Monday 31 October 2011

A Fine Mess and No Mistake

It came as no great surprise when Ken Clarke announced last week the government's intention to abolish the hugely damaging and ill-thought out IPP sentence introduced by Tony Blair. It was all part of that government's 'tough on crime; tough on the causes of crime' agenda designed to curry favour with the voters and has had the result of stuffing our prisons with upwards of an additional 7,000 or so extra 'lifers.'

Imprisonment for Public Protection sentences are indeterminate sentences and so are indeed akin to a life sentence because release only comes when someone is deemed safe to release by the Parole Board. Sadly however, that's where the similarity ends. Unlike most other kinds of life sentence, the typical 'tariff' or earliest date before release will be considered is normally very short and averages about 3 years. This makes IPP prisoners a very unusual and difficult group for the system to deal with. It could be said they are neither fish nor fowl - not 'proper' lifers, which the prison service is well-geared up to deal with - but actually medium to short term prisoners by any other name. But we are now several years down the line since their introduction and vast numbers of IPP prisoners are languishing in prison well over their tariff dates. 

Even before the last government lost the election, concern was growing in relation to the huge and growing problem IPP was becoming. Never intended to be used in that many instances, it has nevertheless proved hugely popular with Judges who add to the total on a very regular basis. Unfortunately very little thought was ever given as to how this group would be dealt with within the prison system.

In order to assist the Parole Board in reaching a conclusion regarding risk, various accredited courses have to be undertaken that are designed to address issues such as violence, sexual offending, thinking skills, drugs and alcohol. These courses do not run in all prisons and places are somewhat limited. Added to this is the fact that the Parole Board has become increasingly risk-averse in recent years, no doubt partly in response to negative public opinion and political pressure as a result of some notorious cases. Unhappily this has coincided with cultural and professional changes within the Probation Service, who are the people charged with advising the Parole Board regarding release. I have written on many occasions regarding the unhelpful effect of OASys in only highlighting negative aspects of an offenders situation, thus leading typically to over-cautious or negative recommendations for release.

All this of course has proved the perfect recipe for a massive and growing problem. One might say another fine mess the politicians have got us into. And to be honest it's not exactly clear how Ken Clarke intends to get us out of it with his mix of further 'mandatory' life sentences and determinate sentences. It seems some IPP sentences will be converted to life sentences, but the criteria and rationale has yet to be spelt out.

Meanwhile, here we have an experienced commentator, Mr Raymond Peytors of TheOpinionSite.Org who clearly has a problem with probation:-

 "It looks now as if Mr. Clarke has been forced to abandon the idea of a formalised test and means that probation officers will be allowed to go on getting things hopelessly wrong and to continue to introduce their own bias and prejudice into release procedures."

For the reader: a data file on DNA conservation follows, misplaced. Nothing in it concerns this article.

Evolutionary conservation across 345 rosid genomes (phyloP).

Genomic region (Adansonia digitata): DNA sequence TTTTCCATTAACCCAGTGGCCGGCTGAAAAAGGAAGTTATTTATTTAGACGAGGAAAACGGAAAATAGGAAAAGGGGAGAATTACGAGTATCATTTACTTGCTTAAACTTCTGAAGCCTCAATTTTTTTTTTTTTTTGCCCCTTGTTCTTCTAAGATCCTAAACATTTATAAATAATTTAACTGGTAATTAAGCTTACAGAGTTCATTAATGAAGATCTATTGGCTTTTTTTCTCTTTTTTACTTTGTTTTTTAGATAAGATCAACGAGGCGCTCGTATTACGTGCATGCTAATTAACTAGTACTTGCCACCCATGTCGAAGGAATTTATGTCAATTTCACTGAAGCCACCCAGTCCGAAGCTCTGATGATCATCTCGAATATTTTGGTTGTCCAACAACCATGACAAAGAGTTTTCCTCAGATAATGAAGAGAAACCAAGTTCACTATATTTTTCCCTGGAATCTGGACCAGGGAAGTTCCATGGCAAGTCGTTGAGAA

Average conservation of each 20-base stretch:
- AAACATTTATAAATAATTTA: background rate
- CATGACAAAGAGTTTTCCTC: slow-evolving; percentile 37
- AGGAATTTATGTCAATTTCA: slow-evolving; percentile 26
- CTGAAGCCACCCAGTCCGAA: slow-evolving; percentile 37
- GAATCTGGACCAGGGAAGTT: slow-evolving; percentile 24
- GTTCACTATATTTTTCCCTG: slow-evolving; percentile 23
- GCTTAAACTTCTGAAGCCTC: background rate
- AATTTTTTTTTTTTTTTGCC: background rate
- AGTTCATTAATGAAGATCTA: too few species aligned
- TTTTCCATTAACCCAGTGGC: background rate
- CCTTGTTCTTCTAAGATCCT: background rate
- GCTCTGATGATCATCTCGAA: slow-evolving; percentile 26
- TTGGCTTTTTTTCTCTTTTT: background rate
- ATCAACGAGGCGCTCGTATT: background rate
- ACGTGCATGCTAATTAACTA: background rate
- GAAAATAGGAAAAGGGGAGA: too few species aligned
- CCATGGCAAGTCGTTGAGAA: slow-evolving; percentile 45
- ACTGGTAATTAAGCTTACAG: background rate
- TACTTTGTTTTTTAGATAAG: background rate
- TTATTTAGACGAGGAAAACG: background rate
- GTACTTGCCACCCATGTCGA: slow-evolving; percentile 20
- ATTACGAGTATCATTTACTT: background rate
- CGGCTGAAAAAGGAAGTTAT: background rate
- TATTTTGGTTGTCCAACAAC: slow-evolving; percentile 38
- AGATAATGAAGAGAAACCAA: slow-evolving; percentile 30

"Mr. Clarke has also not made it clear as to who will determine whether or not an IPP prisoner has his sentence converted to a determinate sentence or, if the case is serious enough, a mandatory life sentence. One may presume that this procedure would be carried out by the Parole Board, no doubt with all possible interference from the Probation Service who are already fearful that their overbearing and unjust influence over release decisions may be under attack."

"We can expect too a howl of anguish from all those involved with any form of public protection and whose jobs and considerable income rely on maintaining the myth that everyone convicted of certain types of offences must be “dangerous” and incapable of change."

I'm not sure it's worth dignifying such comments with a response, but merely leave readers to form their own opinion.



  1. You state that you will leave readers to form their own opinion of the comments by Mr Peytor on the Parole Board and Probation Service. I for one would entirely agree with his comments given that my son has now been in prison for more than three years with a minimum term of 8 months. This is largely due to his current probation officer - who he has never met - writing reports for the Parole Board based on those written by his predecessor around five years ago and before my son had attended any programmes. The words lazy and incompetent come to mind. But who cares, what's another 18 months till his next Parole Hearing.

  2. It would not be a good idea to discuss specific cases in any detail, but certainly writing a report never having met someone - just reciting old material for a Parole Hearing - is not professional in my view and virtually worthless. There may well be grounds for a complaint, or at least explanation and possible change of officer.
    Thanks for commenting.


  3. Yes - sounds like grounds for a complaint if correct, especially as the current guidance on home probation officer parole reports clearly says that the report should be informed by an interview (face-to-face in the jail OR by the dreaded videolink) and only by a face-to-face if release is being proposed. If your son's been in three years plus and the reports are based on five year old material is the author also using information from a previous sentence?
    And as for Mr Clarkes two strikes proposal to replace IPPs - didn't we have this in the Nineties until they were replaced by - wait for it - IPPs?